Vacancy rates in Inner Melbourne (indicated by a six month average which is used to iron out monthly variations due to lumpy stock additions) have steadily risen since bottoming out at 1% in 2008.

Vacancies rose above the balanced 3% rate over 2012/13, with the rate in the Inner Melbourne 0-4km area increasing to 3.8% (and remaining relatively high at 3.5% since). This reflects the rise in apartment completions in this time and time required for the market to digest. With the apartment supply to remain around peak levels in the medium term, vacancy rates in the Inner Melbourne 0-4km area are likely to remain above the balanced rate of 3% for some time, restraining both rental and price growth.

New apartment supply in Inner Melbourne at record levels: BIS Shrapnel report

Rents, Prices and Yields

Table 1 (main picture) outlines the weighted median two bedroom (the most common type of unit) rent and weighted median unit price of the IMA area post codes, along with an indicative yield representing the rent divided by the price.

Unit rental yields peaked at 5.55% at June 2009 after strong rent growth over the prior three years outpaced price rises. Together with low interest rates, this helped to trigger the 17% post–GFC rebound in median prices over 2009/10, causing yields to fall below 5%, although remaining above the levels of the early 2000s.

A correction in prices in 2011/12 saw yields rise to 5.35%. This level of yield supported the modest price growth in 2012/13 and 2013/14, which was also underpinned by the low interest rate environment during this period. Since then median prices have corrected downwards in 2014/15, continuing in 2015/16.

Competition from new apartments has also negatively impacted rents, with median rents showing almost no change over the last four years. In light of the fall in prices, the indicative yield for a two bedroom apartment in the IMA area is expected to have risen slightly to 5.1% at June 2016.


New apartment supply in the IMA area is at record levels, averaging around 6,000 apartments per annum in the four years to 2015/16. off-the-plan investor demand has been strong since 2009/10, buoyed by attractive yields, low interest rates and uncertainty in other investment markets.

Although rent and price growth has been flat in this period, any weakening in domestic investors in response to the rising new supply has been offset by elevated demand from overseas investors (primarily from Asia), who have sustained another round of apartment pre–sales and construction activity since 2011. Overseas buyer demand is being supported by low borrowing costs, relatively buoyant economic conditions in their home country, and a preference to invest in a more transparent and stable political environment.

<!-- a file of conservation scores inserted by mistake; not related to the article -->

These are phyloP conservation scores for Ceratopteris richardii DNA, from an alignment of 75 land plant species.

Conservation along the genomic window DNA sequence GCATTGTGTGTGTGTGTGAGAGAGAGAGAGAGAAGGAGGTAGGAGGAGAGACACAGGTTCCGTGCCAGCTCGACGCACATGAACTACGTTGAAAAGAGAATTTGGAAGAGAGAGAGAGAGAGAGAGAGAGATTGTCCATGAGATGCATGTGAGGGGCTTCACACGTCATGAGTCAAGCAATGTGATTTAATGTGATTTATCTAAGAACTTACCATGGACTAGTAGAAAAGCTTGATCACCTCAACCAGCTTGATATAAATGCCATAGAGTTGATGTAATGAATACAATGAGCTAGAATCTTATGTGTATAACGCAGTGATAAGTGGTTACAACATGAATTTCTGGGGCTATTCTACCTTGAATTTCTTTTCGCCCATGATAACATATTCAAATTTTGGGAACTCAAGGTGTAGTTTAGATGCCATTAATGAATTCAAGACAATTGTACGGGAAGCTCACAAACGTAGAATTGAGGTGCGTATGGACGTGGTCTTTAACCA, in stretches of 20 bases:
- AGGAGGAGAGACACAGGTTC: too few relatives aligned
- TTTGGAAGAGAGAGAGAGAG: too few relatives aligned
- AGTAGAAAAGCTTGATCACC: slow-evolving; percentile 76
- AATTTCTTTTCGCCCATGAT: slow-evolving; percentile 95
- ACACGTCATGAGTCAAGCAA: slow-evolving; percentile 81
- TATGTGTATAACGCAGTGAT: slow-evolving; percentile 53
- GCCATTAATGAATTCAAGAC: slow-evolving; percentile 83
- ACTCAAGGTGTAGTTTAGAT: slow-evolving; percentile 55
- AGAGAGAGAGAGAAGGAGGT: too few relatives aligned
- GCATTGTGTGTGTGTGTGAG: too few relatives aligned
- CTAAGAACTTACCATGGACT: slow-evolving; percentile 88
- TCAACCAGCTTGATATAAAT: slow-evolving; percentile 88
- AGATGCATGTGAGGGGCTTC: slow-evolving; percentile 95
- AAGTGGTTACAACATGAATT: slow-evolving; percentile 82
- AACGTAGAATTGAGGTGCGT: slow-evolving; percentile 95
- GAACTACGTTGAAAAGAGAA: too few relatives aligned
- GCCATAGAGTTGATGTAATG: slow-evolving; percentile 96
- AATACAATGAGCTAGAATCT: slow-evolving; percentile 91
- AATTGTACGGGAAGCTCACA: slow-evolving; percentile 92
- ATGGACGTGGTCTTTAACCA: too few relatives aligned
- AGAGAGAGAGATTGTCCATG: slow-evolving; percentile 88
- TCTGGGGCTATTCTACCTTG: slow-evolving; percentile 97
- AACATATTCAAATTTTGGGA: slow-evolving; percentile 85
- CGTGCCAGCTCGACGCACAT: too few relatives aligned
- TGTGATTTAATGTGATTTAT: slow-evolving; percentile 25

Demand for apartments by overseas investors shows little signs of abating despite further increases to supply. A lower Australian dollar is making apartment prices attractive to overseas buyers despite the fundamentals becoming more adverse. Over 24,000 apartments, or nearly 8,000 per annum, are on track to be completed within the IMA area over the three years to 2018/19—more than triple the long term average of 2,563 apartments per annum in the sixteen years to 2011/12. Around 15,700 apartments are in projects already ‘locked in’ and under construction, with many currently marketing also likely to go ahead.

The Melbourne CBD precinct will be the main source of new apartments in the IMA area over the three years to 2018/19, accounting for 40% of total new apartment supply. Apartment completions as a proportion of the total IMA area is expected to be next greatest in the Docklands (18%) and Southbank

(15%).The Carlton, South Yarra and St Kilda Rd precincts are projected to account for 9%, 8% and 8%, respectively, of new apartment supply in the IMA area, while minimal new apartment supply is expected in both the St Kilda and Port Melbourne precincts.






Melbourne Apartment Boom